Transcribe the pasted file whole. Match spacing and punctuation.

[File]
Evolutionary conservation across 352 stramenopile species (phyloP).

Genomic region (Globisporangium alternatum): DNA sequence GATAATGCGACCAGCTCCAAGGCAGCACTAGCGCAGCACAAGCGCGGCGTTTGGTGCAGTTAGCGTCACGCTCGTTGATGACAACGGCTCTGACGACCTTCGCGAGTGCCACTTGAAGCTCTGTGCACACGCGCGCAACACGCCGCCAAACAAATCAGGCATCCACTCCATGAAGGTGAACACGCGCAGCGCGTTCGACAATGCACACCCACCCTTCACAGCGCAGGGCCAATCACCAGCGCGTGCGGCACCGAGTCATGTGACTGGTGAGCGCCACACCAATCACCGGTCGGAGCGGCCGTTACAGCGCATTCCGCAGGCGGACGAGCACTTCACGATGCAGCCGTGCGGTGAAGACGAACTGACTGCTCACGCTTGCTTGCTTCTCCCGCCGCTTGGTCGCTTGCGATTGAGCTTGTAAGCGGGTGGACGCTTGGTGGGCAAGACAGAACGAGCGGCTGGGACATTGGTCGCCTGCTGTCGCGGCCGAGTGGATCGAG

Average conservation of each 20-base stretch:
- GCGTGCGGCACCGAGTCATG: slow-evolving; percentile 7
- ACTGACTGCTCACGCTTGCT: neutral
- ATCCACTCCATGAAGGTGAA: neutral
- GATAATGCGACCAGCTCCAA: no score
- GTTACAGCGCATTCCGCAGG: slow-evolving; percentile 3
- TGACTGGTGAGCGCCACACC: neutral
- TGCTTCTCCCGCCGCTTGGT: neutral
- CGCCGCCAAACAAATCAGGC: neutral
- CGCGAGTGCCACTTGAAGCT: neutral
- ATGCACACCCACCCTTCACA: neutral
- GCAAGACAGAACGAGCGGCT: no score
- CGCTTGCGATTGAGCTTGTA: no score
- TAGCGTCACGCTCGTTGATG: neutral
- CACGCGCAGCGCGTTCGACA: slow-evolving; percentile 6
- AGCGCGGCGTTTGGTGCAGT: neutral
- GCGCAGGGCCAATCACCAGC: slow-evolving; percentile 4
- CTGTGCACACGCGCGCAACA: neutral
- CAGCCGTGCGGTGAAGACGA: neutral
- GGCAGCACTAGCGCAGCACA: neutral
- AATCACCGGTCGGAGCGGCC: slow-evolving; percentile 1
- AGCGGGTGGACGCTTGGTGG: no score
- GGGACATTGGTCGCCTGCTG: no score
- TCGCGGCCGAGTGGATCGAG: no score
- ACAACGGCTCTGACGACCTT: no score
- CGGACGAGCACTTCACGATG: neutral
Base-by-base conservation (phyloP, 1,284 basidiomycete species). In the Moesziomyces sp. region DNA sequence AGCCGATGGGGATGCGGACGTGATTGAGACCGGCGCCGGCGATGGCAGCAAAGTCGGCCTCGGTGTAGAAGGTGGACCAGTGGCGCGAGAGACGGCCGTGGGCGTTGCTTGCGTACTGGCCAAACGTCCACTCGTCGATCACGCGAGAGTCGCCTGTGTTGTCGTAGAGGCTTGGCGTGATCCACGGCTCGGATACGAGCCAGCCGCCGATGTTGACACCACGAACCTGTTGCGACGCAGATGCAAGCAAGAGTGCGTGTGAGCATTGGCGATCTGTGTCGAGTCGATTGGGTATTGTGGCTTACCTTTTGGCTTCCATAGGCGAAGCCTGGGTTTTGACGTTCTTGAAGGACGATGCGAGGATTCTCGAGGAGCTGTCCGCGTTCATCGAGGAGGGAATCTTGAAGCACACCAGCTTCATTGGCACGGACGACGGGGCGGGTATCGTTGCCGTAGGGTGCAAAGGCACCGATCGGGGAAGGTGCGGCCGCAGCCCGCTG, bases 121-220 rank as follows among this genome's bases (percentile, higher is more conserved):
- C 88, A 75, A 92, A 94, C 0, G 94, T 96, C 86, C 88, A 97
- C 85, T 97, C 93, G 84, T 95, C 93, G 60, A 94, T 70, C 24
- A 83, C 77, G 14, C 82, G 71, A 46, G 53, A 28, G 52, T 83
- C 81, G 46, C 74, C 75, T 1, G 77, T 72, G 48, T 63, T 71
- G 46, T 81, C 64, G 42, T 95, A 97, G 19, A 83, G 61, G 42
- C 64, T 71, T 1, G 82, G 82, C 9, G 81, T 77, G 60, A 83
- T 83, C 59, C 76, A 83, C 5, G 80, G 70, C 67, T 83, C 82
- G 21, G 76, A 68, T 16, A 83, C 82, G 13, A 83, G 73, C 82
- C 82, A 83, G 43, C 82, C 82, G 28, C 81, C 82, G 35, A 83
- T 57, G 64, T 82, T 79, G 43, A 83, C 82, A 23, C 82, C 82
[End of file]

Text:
Evolutionary conservation across 352 stramenopile species (phyloP).

Genomic region (Globisporangium alternatum): DNA sequence GATAATGCGACCAGCTCCAAGGCAGCACTAGCGCAGCACAAGCGCGGCGTTTGGTGCAGTTAGCGTCACGCTCGTTGATGACAACGGCTCTGACGACCTTCGCGAGTGCCACTTGAAGCTCTGTGCACACGCGCGCAACACGCCGCCAAACAAATCAGGCATCCACTCCATGAAGGTGAACACGCGCAGCGCGTTCGACAATGCACACCCACCCTTCACAGCGCAGGGCCAATCACCAGCGCGTGCGGCACCGAGTCATGTGACTGGTGAGCGCCACACCAATCACCGGTCGGAGCGGCCGTTACAGCGCATTCCGCAGGCGGACGAGCACTTCACGATGCAGCCGTGCGGTGAAGACGAACTGACTGCTCACGCTTGCTTGCTTCTCCCGCCGCTTGGTCGCTTGCGATTGAGCTTGTAAGCGGGTGGACGCTTGGTGGGCAAGACAGAACGAGCGGCTGGGACATTGGTCGCCTGCTGTCGCGGCCGAGTGGATCGAG

Average conservation of each 20-base stretch:
- GCGTGCGGCACCGAGTCATG: slow-evolving; percentile 7
- ACTGACTGCTCACGCTTGCT: neutral
- ATCCACTCCATGAAGGTGAA: neutral
- GATAATGCGACCAGCTCCAA: no score
- GTTACAGCGCATTCCGCAGG: slow-evolving; percentile 3
- TGACTGGTGAGCGCCACACC: neutral
- TGCTTCTCCCGCCGCTTGGT: neutral
- CGCCGCCAAACAAATCAGGC: neutral
- CGCGAGTGCCACTTGAAGCT: neutral
- ATGCACACCCACCCTTCACA: neutral
- GCAAGACAGAACGAGCGGCT: no score
- CGCTTGCGATTGAGCTTGTA: no score
- TAGCGTCACGCTCGTTGATG: neutral
- CACGCGCAGCGCGTTCGACA: slow-evolving; percentile 6
- AGCGCGGCGTTTGGTGCAGT: neutral
- GCGCAGGGCCAATCACCAGC: slow-evolving; percentile 4
- CTGTGCACACGCGCGCAACA: neutral
- CAGCCGTGCGGTGAAGACGA: neutral
- GGCAGCACTAGCGCAGCACA: neutral
- AATCACCGGTCGGAGCGGCC: slow-evolving; percentile 1
- AGCGGGTGGACGCTTGGTGG: no score
- GGGACATTGGTCGCCTGCTG: no score
- TCGCGGCCGAGTGGATCGAG: no score
- ACAACGGCTCTGACGACCTT: no score
- CGGACGAGCACTTCACGATG: neutral
Base-by-base conservation (phyloP, 1,284 basidiomycete species). In the Moesziomyces sp. region DNA sequence AGCCGATGGGGATGCGGACGTGATTGAGACCGGCGCCGGCGATGGCAGCAAAGTCGGCCTCGGTGTAGAAGGTGGACCAGTGGCGCGAGAGACGGCCGTGGGCGTTGCTTGCGTACTGGCCAAACGTCCACTCGTCGATCACGCGAGAGTCGCCTGTGTTGTCGTAGAGGCTTGGCGTGATCCACGGCTCGGATACGAGCCAGCCGCCGATGTTGACACCACGAACCTGTTGCGACGCAGATGCAAGCAAGAGTGCGTGTGAGCATTGGCGATCTGTGTCGAGTCGATTGGGTATTGTGGCTTACCTTTTGGCTTCCATAGGCGAAGCCTGGGTTTTGACGTTCTTGAAGGACGATGCGAGGATTCTCGAGGAGCTGTCCGCGTTCATCGAGGAGGGAATCTTGAAGCACACCAGCTTCATTGGCACGGACGACGGGGCGGGTATCGTTGCCGTAGGGTGCAAAGGCACCGATCGGGGAAGGTGCGGCCGCAGCCCGCTG, bases 121-220 rank as follows among this genome's bases (percentile, higher is more conserved):
- C 88, A 75, A 92, A 94, C 0, G 94, T 96, C 86, C 88, A 97
- C 85, T 97, C 93, G 84, T 95, C 93, G 60, A 94, T 70, C 24
- A 83, C 77, G 14, C 82, G 71, A 46, G 53, A 28, G 52, T 83
- C 81, G 46, C 74, C 75, T 1, G 77, T 72, G 48, T 63, T 71
- G 46, T 81, C 64, G 42, T 95, A 97, G 19, A 83, G 61, G 42
- C 64, T 71, T 1, G 82, G 82, C 9, G 81, T 77, G 60, A 83
- T 83, C 59, C 76, A 83, C 5, G 80, G 70, C 67, T 83, C 82
- G 21, G 76, A 68, T 16, A 83, C 82, G 13, A 83, G 73, C 82
- C 82, A 83, G 43, C 82, C 82, G 28, C 81, C 82, G 35, A 83
- T 57, G 64, T 82, T 79, G 43, A 83, C 82, A 23, C 82, C 82